An empirical analysis of real exchange rate and economic growth in South Africa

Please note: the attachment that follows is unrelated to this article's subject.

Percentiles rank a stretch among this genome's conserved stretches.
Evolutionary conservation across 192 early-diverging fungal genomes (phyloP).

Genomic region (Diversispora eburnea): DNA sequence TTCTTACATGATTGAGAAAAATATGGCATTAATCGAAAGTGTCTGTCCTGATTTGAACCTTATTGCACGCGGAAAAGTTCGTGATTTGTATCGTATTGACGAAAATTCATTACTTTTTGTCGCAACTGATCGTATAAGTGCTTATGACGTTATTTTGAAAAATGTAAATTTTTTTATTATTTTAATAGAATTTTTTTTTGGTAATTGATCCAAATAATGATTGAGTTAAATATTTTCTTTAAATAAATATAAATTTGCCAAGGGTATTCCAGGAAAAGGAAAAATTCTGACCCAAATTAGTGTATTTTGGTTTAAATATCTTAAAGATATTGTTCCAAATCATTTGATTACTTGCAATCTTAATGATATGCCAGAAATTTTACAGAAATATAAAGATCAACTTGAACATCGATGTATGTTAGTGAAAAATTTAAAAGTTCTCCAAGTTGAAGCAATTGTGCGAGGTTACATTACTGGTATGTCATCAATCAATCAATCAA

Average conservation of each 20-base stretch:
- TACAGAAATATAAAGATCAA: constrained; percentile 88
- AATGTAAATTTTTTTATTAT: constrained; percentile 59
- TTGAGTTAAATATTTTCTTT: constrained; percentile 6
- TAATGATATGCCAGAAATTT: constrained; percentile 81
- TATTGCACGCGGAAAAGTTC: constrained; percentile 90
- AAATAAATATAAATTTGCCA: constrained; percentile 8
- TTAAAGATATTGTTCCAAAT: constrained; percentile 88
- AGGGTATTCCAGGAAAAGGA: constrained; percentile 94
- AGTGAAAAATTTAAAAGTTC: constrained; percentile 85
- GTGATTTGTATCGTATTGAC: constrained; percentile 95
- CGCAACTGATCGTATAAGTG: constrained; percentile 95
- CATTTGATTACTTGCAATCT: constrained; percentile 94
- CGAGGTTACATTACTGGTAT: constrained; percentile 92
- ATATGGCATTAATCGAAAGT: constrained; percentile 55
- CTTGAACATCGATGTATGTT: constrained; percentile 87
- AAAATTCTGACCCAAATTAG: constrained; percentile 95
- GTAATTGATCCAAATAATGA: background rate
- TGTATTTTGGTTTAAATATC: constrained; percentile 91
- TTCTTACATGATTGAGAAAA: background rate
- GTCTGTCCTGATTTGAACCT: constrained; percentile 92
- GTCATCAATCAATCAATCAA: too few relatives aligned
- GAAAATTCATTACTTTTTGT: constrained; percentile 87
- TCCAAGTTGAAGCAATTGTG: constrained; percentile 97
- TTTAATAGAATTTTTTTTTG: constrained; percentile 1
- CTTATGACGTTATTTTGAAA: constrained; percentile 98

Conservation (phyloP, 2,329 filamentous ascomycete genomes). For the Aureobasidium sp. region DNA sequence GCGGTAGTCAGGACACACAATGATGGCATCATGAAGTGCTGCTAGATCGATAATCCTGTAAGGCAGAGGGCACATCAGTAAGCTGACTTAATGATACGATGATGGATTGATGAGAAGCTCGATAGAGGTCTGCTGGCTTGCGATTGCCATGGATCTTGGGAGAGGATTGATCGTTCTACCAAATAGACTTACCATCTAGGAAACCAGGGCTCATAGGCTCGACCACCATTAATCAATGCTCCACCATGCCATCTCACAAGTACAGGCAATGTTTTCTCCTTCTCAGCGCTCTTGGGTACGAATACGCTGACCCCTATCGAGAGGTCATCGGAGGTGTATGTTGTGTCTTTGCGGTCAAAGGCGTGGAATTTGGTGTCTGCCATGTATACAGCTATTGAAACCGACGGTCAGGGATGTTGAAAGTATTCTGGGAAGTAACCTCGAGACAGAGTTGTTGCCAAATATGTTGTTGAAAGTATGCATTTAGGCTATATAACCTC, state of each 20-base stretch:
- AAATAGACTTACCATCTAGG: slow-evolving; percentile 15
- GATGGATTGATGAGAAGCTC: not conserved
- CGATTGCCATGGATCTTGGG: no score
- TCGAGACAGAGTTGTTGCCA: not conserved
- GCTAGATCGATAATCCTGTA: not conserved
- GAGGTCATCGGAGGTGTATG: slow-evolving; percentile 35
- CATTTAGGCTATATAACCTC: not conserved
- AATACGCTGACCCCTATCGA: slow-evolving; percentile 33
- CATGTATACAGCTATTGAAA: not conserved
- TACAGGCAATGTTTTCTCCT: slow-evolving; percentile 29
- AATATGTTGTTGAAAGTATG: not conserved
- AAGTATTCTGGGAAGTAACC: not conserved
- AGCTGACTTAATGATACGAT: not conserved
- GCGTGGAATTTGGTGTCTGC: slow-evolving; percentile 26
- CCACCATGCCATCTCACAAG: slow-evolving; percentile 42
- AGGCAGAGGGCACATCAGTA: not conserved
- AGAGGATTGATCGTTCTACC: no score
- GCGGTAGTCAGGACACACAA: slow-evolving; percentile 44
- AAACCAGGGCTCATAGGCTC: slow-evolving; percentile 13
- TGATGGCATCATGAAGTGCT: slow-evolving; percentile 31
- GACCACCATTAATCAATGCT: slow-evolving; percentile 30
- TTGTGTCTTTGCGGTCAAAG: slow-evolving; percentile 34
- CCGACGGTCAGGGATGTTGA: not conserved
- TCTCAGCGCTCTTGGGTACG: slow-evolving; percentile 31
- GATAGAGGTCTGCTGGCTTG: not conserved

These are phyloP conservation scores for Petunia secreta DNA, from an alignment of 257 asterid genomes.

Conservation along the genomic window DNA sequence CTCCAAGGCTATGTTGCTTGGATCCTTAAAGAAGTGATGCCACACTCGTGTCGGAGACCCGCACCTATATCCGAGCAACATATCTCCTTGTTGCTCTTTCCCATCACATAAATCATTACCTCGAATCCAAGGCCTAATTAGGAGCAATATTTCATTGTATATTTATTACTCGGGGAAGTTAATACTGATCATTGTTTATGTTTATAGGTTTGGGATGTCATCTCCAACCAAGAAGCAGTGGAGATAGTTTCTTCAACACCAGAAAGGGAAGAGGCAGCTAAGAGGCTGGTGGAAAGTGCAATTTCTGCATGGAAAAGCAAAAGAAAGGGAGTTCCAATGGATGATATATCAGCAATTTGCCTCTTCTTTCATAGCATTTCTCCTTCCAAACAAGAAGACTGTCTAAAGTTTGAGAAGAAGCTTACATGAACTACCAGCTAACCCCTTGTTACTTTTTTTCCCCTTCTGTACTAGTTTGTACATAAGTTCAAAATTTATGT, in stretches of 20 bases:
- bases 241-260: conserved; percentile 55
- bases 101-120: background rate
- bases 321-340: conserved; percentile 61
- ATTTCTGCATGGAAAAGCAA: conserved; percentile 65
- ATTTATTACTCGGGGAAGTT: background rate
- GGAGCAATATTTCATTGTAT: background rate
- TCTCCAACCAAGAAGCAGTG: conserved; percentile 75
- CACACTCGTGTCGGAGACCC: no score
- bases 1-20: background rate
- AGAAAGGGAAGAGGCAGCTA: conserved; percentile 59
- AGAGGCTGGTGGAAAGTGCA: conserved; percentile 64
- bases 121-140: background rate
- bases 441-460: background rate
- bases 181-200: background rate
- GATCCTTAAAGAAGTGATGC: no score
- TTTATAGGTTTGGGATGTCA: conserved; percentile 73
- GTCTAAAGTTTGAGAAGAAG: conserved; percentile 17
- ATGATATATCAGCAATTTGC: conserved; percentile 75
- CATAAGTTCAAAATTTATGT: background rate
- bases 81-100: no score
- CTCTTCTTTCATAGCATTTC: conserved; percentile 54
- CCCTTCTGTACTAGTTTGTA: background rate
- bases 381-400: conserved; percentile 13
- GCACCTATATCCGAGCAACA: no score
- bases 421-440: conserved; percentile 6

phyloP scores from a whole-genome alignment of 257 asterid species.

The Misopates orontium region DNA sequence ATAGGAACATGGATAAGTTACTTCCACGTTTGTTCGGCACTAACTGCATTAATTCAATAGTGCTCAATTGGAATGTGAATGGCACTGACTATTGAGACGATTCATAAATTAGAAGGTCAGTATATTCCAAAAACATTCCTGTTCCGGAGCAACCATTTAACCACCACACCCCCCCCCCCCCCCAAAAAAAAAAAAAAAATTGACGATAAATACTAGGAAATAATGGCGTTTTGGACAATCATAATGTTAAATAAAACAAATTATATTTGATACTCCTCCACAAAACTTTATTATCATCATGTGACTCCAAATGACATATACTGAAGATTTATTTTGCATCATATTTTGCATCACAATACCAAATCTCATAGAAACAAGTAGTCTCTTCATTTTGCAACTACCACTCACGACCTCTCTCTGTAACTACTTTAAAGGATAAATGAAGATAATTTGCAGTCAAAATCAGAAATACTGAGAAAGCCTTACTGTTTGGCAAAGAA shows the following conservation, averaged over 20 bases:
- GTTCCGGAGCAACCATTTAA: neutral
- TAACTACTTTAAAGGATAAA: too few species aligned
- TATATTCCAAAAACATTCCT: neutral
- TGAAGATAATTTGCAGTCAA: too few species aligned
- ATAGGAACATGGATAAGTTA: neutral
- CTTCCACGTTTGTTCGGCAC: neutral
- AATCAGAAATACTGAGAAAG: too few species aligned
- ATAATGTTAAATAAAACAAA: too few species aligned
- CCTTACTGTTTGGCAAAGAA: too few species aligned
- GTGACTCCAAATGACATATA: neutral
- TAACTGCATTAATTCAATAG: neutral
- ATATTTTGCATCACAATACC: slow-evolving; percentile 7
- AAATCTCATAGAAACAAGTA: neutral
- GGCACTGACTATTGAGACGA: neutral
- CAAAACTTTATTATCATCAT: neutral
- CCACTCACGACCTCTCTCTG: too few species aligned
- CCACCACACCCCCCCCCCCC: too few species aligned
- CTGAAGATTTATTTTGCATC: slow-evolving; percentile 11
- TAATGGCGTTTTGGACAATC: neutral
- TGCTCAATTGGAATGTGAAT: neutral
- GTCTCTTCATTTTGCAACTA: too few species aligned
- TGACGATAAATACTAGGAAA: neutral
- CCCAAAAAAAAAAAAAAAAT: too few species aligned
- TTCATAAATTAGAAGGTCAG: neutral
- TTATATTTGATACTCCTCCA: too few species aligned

The relationship between real exchange rate and economic growth has become an ongoing debate in economics and the rest of the world. The objective of this study was to investigate the relationship between real exchange rate and economic growth in South Africa. Using time series data, the period from 1980 to 2015 was considered in the study. The explanatory variables employed in the study were: gross domestic product deflator; money supply; export and foreign direct investment. Data was collected from the South African Reserve Bank, International Monetary Fund and International Financial Statistics. The Johansen cointegration and the Vector Error Co1Tection Model estimation techniques were used while Granger causality test was used to determine causality between the variables. Variance decomposition and impulse response function were subsequently performed to determine the response of real exchange rate to various shocks from the other variables used in this study. Results of the long-run revealed a negative and significant relationship between real exchange rate with expo1i and economic growth. On the other hand, money supply and foreign direct investment had a positive and significant relationship with real exchange rate. In the short-run, only export was significant and positively related to real exchange rate. Results of Granger causality revealed that only export Granger causes real exchange rate, thus an unidirectional causality exists between export and real exchange rate while other variables do not granger cause one another. Results of the variance decomposition revealed that real exchange rate is highly affected by shocks from economic growth while its response to export, money supply and foreign direct investment is so small. The impulse response functions revealed that real exchange rate responds positively to shocks from real exchange rate and money supply, while real exchange rate responds negatively to a shock from economic growth. Moreover, real exchange rate responds negatively than positively to shocks from foreign direct investment while the response of export is positive and later negative. There is, therefore, a need for government to maintain stable growth and focus on variables that affect real exchange rate positively. For example, encourage and maintain the level of foreign direct investment, a well balance of money supply and trade between imports and exports.